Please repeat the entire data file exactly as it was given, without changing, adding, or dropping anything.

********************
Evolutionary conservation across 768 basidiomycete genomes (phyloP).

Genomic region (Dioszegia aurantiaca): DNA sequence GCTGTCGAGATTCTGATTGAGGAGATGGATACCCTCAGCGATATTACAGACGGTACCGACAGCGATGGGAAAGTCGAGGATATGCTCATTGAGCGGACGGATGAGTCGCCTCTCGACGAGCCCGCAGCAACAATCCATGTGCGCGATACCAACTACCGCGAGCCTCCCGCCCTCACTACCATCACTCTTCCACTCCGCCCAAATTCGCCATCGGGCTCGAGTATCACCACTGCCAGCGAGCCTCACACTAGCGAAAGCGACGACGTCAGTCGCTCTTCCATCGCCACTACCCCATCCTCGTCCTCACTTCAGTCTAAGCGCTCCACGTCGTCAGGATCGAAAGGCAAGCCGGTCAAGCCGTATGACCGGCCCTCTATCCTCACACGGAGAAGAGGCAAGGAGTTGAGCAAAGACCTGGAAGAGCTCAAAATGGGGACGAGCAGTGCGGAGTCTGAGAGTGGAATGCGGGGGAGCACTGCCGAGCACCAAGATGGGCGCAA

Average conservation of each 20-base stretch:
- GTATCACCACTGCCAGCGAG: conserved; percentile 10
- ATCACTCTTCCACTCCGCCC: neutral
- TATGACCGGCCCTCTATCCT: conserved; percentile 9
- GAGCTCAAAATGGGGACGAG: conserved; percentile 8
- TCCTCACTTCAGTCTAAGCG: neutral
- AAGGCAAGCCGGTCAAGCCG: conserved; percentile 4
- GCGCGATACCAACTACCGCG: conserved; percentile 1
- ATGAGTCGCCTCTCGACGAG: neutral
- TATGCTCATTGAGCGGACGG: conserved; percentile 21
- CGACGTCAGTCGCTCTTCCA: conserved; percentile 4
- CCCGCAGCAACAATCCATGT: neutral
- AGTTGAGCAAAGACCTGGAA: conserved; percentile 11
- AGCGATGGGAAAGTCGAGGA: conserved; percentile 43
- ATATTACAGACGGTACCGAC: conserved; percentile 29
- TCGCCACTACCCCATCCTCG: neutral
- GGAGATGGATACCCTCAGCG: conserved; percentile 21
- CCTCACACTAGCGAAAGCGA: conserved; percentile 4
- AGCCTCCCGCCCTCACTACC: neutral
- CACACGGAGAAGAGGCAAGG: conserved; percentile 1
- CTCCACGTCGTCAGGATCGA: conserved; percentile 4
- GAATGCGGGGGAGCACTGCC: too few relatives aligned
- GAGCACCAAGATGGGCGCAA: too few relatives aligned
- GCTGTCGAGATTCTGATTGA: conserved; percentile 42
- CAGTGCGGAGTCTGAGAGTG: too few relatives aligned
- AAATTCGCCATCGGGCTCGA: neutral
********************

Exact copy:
Evolutionary conservation across 768 basidiomycete genomes (phyloP).

Genomic region (Dioszegia aurantiaca): DNA sequence GCTGTCGAGATTCTGATTGAGGAGATGGATACCCTCAGCGATATTACAGACGGTACCGACAGCGATGGGAAAGTCGAGGATATGCTCATTGAGCGGACGGATGAGTCGCCTCTCGACGAGCCCGCAGCAACAATCCATGTGCGCGATACCAACTACCGCGAGCCTCCCGCCCTCACTACCATCACTCTTCCACTCCGCCCAAATTCGCCATCGGGCTCGAGTATCACCACTGCCAGCGAGCCTCACACTAGCGAAAGCGACGACGTCAGTCGCTCTTCCATCGCCACTACCCCATCCTCGTCCTCACTTCAGTCTAAGCGCTCCACGTCGTCAGGATCGAAAGGCAAGCCGGTCAAGCCGTATGACCGGCCCTCTATCCTCACACGGAGAAGAGGCAAGGAGTTGAGCAAAGACCTGGAAGAGCTCAAAATGGGGACGAGCAGTGCGGAGTCTGAGAGTGGAATGCGGGGGAGCACTGCCGAGCACCAAGATGGGCGCAA

Average conservation of each 20-base stretch:
- GTATCACCACTGCCAGCGAG: conserved; percentile 10
- ATCACTCTTCCACTCCGCCC: neutral
- TATGACCGGCCCTCTATCCT: conserved; percentile 9
- GAGCTCAAAATGGGGACGAG: conserved; percentile 8
- TCCTCACTTCAGTCTAAGCG: neutral
- AAGGCAAGCCGGTCAAGCCG: conserved; percentile 4
- GCGCGATACCAACTACCGCG: conserved; percentile 1
- ATGAGTCGCCTCTCGACGAG: neutral
- TATGCTCATTGAGCGGACGG: conserved; percentile 21
- CGACGTCAGTCGCTCTTCCA: conserved; percentile 4
- CCCGCAGCAACAATCCATGT: neutral
- AGTTGAGCAAAGACCTGGAA: conserved; percentile 11
- AGCGATGGGAAAGTCGAGGA: conserved; percentile 43
- ATATTACAGACGGTACCGAC: conserved; percentile 29
- TCGCCACTACCCCATCCTCG: neutral
- GGAGATGGATACCCTCAGCG: conserved; percentile 21
- CCTCACACTAGCGAAAGCGA: conserved; percentile 4
- AGCCTCCCGCCCTCACTACC: neutral
- CACACGGAGAAGAGGCAAGG: conserved; percentile 1
- CTCCACGTCGTCAGGATCGA: conserved; percentile 4
- GAATGCGGGGGAGCACTGCC: too few relatives aligned
- GAGCACCAAGATGGGCGCAA: too few relatives aligned
- GCTGTCGAGATTCTGATTGA: conserved; percentile 42
- CAGTGCGGAGTCTGAGAGTG: too few relatives aligned
- AAATTCGCCATCGGGCTCGA: neutral